Per OSHA's direction, Ms. Lipscomb's report did not dwell on the shootings but rather on the everyday violence faced by the roughly 2,000 employees at the Oakland hospital, including the registered nurses, aides, secretaries and housekeeping staff represented by the SEIU.
Ms. Lipscomb, who has a doctorate in epidemiology, is married to William Borwegen, the SEIU's national occupational health and safety director.
She said she prepared the draft report and consulted with OSHA in a series of conference calls but received no written feedback. She said she agreed with OSHA's recommendations to Western Psych. But she also said she believed there was a link between workplace violence at the facility and what happened with Shick.
"Early on when I started to communicate with [OSHA], they made it clear that they wanted me to focus on the violence that was basically being caused by inpatients and not this incident with this individual, who only had some relationship with the ... the hospital but was not a patient at the time," Ms. Lipscomb said.
"I think they're related. I think if you have a comprehensive program in place, it needs to look at both. You need a system for knowing who's coming in and out of the facility who might be a problem regardless of whether they have a formal relationship as a patient."
According to a review of OSHA forms documenting work-related injuries and illness, there were 75 incidents of "patient-related staff injuries" in 2011, up from 48 in 2010, Ms. Lipscomb's report said.
For the first four months of 2012, there were 39 such incidents, which would include the shootings.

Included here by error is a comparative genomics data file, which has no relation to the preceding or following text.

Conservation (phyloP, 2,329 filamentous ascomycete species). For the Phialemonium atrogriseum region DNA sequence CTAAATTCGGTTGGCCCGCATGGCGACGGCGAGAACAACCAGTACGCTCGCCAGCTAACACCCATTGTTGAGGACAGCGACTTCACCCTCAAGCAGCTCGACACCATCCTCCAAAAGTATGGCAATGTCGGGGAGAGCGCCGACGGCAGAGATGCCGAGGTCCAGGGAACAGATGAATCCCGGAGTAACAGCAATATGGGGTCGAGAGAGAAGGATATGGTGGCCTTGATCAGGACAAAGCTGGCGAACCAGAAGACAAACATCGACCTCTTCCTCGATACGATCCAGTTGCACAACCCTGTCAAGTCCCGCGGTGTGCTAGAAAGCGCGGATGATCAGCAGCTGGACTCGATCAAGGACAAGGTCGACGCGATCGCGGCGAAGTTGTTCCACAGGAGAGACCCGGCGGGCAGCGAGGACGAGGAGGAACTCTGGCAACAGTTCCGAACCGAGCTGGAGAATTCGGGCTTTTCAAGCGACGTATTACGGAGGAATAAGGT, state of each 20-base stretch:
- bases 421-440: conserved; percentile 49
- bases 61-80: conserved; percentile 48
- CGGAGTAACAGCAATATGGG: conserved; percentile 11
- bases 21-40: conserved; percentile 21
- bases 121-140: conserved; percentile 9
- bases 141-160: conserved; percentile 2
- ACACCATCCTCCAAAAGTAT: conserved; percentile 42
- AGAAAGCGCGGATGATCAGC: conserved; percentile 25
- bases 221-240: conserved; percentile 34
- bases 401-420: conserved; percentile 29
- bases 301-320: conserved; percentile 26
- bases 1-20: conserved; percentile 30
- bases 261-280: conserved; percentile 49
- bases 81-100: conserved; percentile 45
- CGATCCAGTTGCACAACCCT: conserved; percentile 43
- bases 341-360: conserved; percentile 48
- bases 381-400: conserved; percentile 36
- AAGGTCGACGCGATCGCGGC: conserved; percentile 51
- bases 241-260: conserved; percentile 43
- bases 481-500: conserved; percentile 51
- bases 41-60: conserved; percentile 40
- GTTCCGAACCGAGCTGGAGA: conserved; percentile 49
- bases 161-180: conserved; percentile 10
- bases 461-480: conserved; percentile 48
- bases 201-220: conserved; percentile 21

Extrapolating that data, Western Psych would be on pace for an increase in injuries for all of 2012 when compared with 2011 numbers, irrespective of the Shick incident.
UPMC, contacted Monday for this story, was unable to provide year-end numbers of patient-related staff injuries because of key personnel being off for the New Year's holiday, Ms. Kreps said.
"The increase in the number of injuries in 2011-2012 is cause for concern," the report states. "In-depth tracking and review of the circumstances surrounding these injuries is essential to reverse this trend."
In response to a FOIA request for the investigative case file on Shick, OSHA redacted specific information about the incidents of violence at Western Psych and much other relevant information about its investigation.
"There continues to be a strong reluctance to recognize the problem of workplace violence for fear of stigmatizing the potential perpetrators of the violence, in particular the mentally ill and developmentally disabled," Ms. Lipscomb's report said.
"This denial carries with it huge costs in terms of patient well being and care. We must begin to recognize that policies and practices directed towards preventing staff assaults benefits patients," according to the report.
"WPIC policies to safeguard the rights of the mentally ill and developmentally disabled, while laudable, must be balanced with the right of workers to return home safely to their family at the end of each workday."
Mr. Zobrist said his union believes that UPMC should have a management-level employee at Western Psych dedicated to employee safety.